Once you’ve quantified these things, build them into your forecast. You want everything to be itemized, so you can understand the forecast in as granular a level as possible. Different stakeholders in the company will likely want to understand different aspects of the forecast, so it behooves you to be able to zoom in or out as far as needed. 

Keys to success in sales forecasting 

Improving the accuracy of your sales forecasts and the efficiency of the forecast methodology depends on multiple factors, including strong organizational coordination, automation, reliable data, and an analytics-based process. Ideally, sales forecasts should be: 

  • Collaborative. Leaders should synthesize input from a variety of sales roles, business units, and regions. Frontline sales teams can be of great value here, providing a perspective on the market you hadn’t considered before. 
  • Data-driven. Predictive analytics can reduce the impact of subjectivity, which is often more backward-looking than forward-looking. Using common data definitions and baselines will foster alignment and save time. 
  • Produced in real time. Investing in the real-time capability to course-correct or reforecast allows sales leaders to quickly gain insight so they can make more informed decisions. This enables them to quickly and accurately update the forecast based on demand or market changes.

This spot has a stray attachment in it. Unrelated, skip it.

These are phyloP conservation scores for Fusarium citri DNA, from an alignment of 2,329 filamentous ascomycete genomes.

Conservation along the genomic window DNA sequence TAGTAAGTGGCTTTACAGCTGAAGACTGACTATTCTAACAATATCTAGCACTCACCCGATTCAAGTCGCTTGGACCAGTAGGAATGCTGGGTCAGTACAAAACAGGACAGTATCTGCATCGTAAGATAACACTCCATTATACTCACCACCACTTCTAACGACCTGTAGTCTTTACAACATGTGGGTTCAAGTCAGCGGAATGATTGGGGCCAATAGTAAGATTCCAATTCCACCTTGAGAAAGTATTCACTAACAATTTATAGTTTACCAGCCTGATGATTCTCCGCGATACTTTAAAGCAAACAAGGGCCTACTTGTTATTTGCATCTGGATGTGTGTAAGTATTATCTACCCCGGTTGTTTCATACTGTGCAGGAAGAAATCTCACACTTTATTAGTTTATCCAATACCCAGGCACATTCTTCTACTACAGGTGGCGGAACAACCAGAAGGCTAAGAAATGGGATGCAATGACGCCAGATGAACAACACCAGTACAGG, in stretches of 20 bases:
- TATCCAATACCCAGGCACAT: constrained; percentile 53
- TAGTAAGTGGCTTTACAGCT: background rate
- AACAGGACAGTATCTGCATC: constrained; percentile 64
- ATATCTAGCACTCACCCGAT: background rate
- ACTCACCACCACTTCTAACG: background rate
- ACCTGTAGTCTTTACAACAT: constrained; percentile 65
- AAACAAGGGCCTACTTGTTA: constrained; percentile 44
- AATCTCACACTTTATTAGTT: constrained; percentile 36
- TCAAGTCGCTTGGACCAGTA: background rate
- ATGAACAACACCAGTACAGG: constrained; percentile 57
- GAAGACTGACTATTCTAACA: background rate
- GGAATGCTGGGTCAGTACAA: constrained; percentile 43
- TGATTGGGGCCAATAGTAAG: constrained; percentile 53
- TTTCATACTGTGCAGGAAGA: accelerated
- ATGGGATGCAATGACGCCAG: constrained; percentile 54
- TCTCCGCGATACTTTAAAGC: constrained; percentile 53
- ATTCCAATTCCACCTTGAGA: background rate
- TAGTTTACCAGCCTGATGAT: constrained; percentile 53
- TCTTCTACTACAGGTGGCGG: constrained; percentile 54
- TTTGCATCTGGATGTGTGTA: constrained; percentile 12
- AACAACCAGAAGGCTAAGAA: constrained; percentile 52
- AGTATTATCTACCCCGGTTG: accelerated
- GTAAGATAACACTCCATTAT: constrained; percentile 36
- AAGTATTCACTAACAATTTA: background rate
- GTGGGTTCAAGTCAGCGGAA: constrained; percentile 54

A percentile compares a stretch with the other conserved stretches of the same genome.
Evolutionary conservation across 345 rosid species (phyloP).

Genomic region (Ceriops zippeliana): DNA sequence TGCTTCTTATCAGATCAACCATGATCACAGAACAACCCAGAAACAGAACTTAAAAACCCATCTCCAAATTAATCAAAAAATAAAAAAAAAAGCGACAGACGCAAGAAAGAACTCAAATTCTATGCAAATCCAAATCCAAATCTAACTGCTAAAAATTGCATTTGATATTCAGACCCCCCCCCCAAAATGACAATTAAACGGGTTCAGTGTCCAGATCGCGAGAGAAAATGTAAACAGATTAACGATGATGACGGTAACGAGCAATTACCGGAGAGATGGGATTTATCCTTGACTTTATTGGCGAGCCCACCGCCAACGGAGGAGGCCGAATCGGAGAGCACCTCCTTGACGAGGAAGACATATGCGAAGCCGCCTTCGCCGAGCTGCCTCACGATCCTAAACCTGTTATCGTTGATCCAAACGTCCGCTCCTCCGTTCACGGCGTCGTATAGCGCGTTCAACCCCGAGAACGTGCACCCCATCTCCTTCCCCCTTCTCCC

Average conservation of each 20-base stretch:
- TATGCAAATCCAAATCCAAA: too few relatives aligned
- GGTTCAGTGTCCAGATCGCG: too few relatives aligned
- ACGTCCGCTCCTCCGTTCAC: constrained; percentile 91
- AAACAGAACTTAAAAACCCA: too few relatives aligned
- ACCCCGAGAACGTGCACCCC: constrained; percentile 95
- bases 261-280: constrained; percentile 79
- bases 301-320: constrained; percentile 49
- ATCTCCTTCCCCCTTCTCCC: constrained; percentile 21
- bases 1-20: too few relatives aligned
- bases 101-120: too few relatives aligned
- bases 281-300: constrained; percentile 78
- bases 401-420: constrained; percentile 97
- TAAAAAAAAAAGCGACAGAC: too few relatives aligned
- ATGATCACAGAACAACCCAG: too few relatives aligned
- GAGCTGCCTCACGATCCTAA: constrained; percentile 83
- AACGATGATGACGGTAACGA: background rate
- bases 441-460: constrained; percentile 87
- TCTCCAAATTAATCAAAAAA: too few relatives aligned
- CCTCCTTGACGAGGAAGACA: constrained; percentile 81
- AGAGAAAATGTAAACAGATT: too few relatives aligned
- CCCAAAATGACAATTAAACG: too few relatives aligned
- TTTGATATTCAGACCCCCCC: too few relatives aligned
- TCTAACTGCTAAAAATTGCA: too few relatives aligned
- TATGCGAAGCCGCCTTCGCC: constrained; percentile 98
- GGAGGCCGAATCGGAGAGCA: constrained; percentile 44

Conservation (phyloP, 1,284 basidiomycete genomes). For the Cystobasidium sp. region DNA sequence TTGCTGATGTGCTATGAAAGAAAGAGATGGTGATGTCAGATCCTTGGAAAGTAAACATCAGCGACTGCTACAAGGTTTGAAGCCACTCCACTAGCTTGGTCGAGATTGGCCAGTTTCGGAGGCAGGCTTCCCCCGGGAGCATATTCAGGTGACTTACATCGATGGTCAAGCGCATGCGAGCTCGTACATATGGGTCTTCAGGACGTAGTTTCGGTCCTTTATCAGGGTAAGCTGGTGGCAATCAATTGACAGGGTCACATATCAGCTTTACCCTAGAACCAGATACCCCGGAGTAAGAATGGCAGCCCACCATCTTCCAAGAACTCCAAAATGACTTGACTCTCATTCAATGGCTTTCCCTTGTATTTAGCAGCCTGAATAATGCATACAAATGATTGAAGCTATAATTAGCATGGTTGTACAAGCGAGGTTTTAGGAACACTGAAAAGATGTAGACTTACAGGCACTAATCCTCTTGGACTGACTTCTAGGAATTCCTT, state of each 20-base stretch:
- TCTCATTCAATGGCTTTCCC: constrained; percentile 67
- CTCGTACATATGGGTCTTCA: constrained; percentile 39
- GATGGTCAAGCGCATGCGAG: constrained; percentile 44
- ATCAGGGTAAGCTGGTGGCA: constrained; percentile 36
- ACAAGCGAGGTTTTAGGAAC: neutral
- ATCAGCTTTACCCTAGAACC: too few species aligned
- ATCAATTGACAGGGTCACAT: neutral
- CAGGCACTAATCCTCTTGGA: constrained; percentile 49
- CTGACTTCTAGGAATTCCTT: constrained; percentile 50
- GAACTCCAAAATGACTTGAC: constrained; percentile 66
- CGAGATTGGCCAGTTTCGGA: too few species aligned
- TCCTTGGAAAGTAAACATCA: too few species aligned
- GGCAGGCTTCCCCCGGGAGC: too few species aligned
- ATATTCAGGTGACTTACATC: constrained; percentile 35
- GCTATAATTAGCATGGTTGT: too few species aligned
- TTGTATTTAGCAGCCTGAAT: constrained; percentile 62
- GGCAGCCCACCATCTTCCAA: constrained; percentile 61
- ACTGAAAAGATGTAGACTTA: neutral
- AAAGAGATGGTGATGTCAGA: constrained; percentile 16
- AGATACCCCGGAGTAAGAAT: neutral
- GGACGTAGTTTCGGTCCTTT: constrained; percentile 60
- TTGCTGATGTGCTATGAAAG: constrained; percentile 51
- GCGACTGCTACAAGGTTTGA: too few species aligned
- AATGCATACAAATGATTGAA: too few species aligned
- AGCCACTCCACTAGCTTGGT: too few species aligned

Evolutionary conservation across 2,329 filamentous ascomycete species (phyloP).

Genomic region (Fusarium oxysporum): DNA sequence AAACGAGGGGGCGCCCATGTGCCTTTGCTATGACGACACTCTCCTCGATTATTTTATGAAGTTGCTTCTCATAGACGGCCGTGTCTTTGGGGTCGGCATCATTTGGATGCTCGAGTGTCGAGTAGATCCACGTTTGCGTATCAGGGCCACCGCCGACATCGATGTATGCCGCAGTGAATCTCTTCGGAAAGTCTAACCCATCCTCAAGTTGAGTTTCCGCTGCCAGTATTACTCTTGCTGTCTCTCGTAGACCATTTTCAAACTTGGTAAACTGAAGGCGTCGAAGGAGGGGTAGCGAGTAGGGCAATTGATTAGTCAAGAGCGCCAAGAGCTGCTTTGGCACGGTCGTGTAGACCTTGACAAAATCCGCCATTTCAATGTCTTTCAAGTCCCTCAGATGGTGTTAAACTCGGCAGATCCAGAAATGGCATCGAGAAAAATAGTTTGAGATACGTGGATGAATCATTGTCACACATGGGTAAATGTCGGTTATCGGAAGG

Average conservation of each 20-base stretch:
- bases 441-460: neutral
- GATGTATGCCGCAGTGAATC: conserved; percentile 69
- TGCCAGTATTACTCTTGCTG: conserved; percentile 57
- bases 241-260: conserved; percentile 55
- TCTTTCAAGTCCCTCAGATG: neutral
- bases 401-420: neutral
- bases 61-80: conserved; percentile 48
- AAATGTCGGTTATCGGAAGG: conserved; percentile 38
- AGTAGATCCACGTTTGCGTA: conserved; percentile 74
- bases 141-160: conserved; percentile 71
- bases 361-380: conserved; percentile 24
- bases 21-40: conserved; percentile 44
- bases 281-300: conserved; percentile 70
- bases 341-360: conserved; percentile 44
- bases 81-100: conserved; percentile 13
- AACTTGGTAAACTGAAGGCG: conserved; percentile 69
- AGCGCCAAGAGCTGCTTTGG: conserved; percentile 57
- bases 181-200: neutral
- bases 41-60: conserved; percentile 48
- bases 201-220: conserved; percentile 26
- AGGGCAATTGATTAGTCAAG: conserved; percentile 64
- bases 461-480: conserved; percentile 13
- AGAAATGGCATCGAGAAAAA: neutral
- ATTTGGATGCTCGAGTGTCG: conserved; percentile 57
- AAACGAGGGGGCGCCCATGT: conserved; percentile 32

• Single-sourced with multiple views. Generating the forecast as a single source of data gives you great visibility into rep, region, and company performance, and helps align different business functions across the organization. 
  • Improved over time. Use the insights provided by an improved sales forecasting process to create more refined future forecasts where accuracy improves over time against a set of accuracy goals. 

Companies with more advanced forecasting processes and tools perform better than their peers because they more deeply understand their business drivers and can shape the outcome of a sales period before the period closes.